This article appears in the July issue of our International Corporate Structures Newsletter.
There’s a lot of received wisdom about tidying and clutter around the home. One is the idea of ‘storage solutions’ – clever ways to create more storage space: boxes under beds, sucking the air out of quilts, extra hooks on the backs of doors, fitting cupboards into corners, loft conversions, and so on. Obviously the homeware and home improvement industry has a huge vested interest in continuing to sell this idea.
Another idea is that of tidying ‘little and often’. Or the inevitability that, after you have ‘tidied up’, things will soon get back to their messy state again.
Here’s a book which directly contradicts all that received wisdom: The Life-Changing Magic of Tidying. It’s by Marie Kondo, a Japanese organizing consultant who apparently started her business at age 19 when she was sociology student at Tokyo Woman's Christian University.
It’s not a new book (it was first published in Japan in 2010), but it is both eye-opening and endearing. Kondo says: “Putting [your] house in order positively affects all other aspects of [your] life – including work and family.” It’s not difficult to believe this is true.
Part of Marie Kondo’s message is obvious. For example: unless you discard things, you will keep accumulating more and more possessions. So no matter how much storage you have, eventually you will run out of space. Therefore Step 1 in decluttering is to decide which possessions to keep, and to discard the rest. She says she’s never encountered a home which does not have enough storage for the things the owners actually want to keep. Most ‘storage solutions’ are just a way to put clutter out of sight, not to actually deal with it.
Famously, Kondo’s criterion for deciding whether to keep something is whether it ‘sparks joy’. In order to apply this, she tells us to tidy category by category (not one room at a time). For each category – such as books – take out all your books, wherever they are in your home, and put them together on the floor. Then take each book in hand, and decide whether or not it sparks joy in you.
According to Kondo, there is a wrong and a right order to tackle your possessions. The ‘right’ order is: clothes, books, documents (paper), miscellaneous items, and mementos or other sentimental items.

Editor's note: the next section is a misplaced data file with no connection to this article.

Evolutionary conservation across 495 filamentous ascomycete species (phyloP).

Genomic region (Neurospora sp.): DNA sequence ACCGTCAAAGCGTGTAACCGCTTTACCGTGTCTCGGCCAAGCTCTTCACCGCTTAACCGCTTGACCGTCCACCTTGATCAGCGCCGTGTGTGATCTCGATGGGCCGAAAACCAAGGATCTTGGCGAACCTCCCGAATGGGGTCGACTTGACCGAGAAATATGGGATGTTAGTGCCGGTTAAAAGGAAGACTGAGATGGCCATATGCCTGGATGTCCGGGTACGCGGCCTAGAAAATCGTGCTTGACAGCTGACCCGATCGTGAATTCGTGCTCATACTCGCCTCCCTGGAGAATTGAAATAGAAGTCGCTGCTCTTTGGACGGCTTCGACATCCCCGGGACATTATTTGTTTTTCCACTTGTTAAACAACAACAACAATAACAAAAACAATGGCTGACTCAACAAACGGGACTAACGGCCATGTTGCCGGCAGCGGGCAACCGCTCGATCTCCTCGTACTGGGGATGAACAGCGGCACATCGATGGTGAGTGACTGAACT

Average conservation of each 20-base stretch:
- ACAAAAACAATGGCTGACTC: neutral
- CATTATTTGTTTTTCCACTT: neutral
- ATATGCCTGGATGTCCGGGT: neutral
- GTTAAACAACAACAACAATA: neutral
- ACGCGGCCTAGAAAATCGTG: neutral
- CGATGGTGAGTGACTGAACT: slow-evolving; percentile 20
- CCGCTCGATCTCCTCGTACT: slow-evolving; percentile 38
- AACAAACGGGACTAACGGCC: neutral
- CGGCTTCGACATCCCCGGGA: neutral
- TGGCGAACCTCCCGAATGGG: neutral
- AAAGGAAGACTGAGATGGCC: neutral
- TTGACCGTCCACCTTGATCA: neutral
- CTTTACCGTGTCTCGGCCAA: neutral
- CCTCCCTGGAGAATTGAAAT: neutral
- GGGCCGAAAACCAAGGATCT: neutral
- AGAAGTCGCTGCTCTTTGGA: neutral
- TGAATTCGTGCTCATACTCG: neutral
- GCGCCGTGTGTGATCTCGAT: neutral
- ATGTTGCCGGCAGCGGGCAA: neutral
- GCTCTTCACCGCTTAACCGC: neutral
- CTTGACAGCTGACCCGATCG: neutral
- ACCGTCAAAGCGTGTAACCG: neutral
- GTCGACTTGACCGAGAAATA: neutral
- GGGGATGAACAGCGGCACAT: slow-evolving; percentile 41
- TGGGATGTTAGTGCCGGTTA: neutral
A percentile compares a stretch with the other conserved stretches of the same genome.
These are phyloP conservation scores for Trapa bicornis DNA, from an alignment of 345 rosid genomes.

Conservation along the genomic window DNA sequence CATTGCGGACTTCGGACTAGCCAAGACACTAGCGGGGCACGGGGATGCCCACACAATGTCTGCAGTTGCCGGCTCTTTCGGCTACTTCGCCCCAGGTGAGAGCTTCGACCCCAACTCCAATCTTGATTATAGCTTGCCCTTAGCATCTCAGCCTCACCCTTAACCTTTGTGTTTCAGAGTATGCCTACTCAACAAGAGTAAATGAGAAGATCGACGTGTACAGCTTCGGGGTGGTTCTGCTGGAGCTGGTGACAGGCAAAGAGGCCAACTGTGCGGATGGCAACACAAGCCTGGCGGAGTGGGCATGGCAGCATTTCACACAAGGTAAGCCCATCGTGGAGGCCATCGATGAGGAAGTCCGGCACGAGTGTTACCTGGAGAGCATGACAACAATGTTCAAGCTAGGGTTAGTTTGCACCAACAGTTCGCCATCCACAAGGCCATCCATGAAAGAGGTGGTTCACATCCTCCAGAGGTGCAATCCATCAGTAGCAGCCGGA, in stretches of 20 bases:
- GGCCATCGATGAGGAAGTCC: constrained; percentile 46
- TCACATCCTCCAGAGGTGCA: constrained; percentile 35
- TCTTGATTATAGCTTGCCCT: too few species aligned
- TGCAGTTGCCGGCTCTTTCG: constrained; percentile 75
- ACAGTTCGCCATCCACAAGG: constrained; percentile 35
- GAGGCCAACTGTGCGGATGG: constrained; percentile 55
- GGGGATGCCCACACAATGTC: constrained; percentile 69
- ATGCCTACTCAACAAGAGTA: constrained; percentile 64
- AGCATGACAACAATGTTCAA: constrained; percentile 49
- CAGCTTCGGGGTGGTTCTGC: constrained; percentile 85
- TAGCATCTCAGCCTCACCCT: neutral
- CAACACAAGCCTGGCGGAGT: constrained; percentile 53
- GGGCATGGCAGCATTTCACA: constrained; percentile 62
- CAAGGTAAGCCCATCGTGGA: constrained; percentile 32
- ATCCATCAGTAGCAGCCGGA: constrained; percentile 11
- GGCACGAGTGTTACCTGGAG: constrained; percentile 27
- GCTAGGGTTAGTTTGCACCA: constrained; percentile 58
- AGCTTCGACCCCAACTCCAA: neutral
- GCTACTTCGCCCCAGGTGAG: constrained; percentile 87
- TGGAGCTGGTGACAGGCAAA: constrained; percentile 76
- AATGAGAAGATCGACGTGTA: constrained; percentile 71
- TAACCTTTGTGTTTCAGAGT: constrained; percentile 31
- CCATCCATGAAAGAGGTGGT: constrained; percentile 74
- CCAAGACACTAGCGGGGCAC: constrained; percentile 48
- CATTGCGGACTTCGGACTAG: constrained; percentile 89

One of the most useful things about the book is that it provides a way of thinking to help you let go of things which don’t spark joy, but which often seem difficult to give or throw away. Such as presents you don’t much like, which were given by well-meaning relatives. Kondo says that a gift serves its purpose at the moment it is received. If the gift no longer gives you joy, then it is no longer serving its purpose, and it should be allowed to move on. She is similarly ruthless about old instruction manuals, books you think you may want to read in the future, reference materials which may be useful “one day”, and electrical cords for unidentified appliances.
Once you have decided what to keep, Step 2 is to decide where to put it. Everything must have its ‘home’. Similar things should be kept together, and not distributed in different places around the home.
One of Kondo’s less obvious messages is this: if you tidy “little and often”, you’ll be tidying forever. Her advice is to tidy quickly and to aim for perfection. Once people experience a clutter-free life, she says, they will never want to go back.
All this takes courage. The courage to confront your past, as represented by the possessions you have accumulated. “The space in which we live should be for the person we are becoming now, not for the person we were in the past.”
It’s not difficult to see the parallels with legal entity reduction projects. Why not aim for perfection – a clutter-free, distraction-free structure? Many of us spend a significant portion of our lives working on corporate structures. Why shouldn’t we create ones that spark joy?